Rebel supply routes from the Lebanon border via Qusair and to the north and south of the city have been cut, and while casualty figures cannot be verified, opposition sources suggest they suffered a high toll in Khaldieh.
The fall of Homs would present a severe blow to the opposition and a strategic win for the Assad regime as it tries to carve out a corridor of territory stretching from the capital Damascus to the northern port cities of Tartous and Latakia, and along the Lebanese border.
The Syrian political opposition, the Syrian National Coalition, and its recently appointed head, Ahmad Jarba, are lobbying for more weapons and have demanded that a military balance of power be restored in Homs and elsewhere, before there is any agreement on negotiations with the Assad regime.
Nusra and other hard-line groups have not yet established a presence in Homs, despite calls for assistance from other FSA groups by the commander of the Western backed Supreme Military Council, Salim Idriss, during the assault on Qusair on the Lebanese border.
While Nusra was in Qusair in “small numbers,” according to fighters who spoke to The Daily Star, the Farouq Brigade, along with others from Damascus, largely led the defense and eventual evacuation of the town.
The military source claimed senior brigade commanders in the FSA have said they will no longer be able to prevent Nusra from entering Homs “as the only way to restore the balance of power.”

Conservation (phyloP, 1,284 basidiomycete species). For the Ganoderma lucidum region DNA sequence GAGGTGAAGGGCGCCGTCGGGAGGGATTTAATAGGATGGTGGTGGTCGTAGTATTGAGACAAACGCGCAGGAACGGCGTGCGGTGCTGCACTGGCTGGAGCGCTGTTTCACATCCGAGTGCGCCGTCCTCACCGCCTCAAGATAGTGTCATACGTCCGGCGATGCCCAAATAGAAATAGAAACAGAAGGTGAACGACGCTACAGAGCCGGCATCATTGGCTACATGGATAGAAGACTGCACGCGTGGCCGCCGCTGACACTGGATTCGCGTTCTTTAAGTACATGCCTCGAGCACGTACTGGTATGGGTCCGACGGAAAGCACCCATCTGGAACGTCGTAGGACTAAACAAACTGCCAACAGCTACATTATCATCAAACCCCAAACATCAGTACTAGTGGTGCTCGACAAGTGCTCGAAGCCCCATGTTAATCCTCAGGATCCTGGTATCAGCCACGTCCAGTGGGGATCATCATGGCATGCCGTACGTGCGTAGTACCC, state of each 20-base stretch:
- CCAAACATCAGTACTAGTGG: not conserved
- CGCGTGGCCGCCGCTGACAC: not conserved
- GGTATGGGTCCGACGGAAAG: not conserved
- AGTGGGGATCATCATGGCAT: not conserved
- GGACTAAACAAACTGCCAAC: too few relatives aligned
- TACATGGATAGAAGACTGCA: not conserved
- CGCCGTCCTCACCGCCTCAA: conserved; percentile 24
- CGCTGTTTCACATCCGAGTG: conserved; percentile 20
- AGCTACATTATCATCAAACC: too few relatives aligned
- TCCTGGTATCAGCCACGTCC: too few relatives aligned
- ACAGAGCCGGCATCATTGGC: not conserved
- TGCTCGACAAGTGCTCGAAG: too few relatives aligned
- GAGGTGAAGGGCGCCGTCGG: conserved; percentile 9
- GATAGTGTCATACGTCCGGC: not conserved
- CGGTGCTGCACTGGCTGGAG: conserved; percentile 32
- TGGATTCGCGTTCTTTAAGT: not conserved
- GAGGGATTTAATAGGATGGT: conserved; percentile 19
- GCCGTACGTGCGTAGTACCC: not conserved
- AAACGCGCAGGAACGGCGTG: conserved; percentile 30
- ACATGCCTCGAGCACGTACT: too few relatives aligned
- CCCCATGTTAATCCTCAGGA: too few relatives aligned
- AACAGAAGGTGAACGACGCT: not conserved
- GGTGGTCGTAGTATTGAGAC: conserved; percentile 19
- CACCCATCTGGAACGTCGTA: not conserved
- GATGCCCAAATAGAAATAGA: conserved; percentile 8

“They will not invite them, but they will not prevent them,” the source said.
“Khaldieh fell and other areas will fall. They only have light weapons to defend them. But Nusra and other groups have more creative tactics,” he said. The Nusra Front advocates the use of suicide bombs and has claimed a number of bombing attacks on military and civilian targets.
The source said the opposition asked the West for advanced and sophisticated technical assistance but were knocked back.
“We wanted technical assistance for creative technical solutions to, for example, blow the regime communications,” the source added. “We got nothing. And the FSA no longer has the means to protect the people.”
Asked how the local population would respond to the newcomers, the official said Nusra members already in the governorate who had taken part in the defense of Qusair were “less extreme.”
“In the beginning the population will welcome them because the population is so depressed. Don’t forget there are also stories and legends and, some of them exaggerated, about the bravery and courage of Nusra.”
“Some people may fear them, but then they fear the shabbiha more,” he said, referring to local loyalist militias.
Syrian Defense Minister Fahd al-Freij visited army troops in Khaldieh Monday, telling soldiers that “liberating Khaldieh is proof of great heroism,” according to state media.
His visit came a day after Assad said the country’s crisis could only be solved by “striking terror with an iron fist.”
The military source said that while it was likely areas would fall under intense pressure from Assad forces, it was impossible for them to be totally eradicated.
Denying a recent report in the Times of London claiming opposition forces had agreed to abandon Homs to focus on other, more winnable battles, the source said: “Many commanders believe it is difficult to hold Homs but the Coalition is still sending money and weapons.”
“We are not sure that we can still protect the Old City, but from a political and leadership perspective, no one would ever dare express that they are willing to give up Homs.”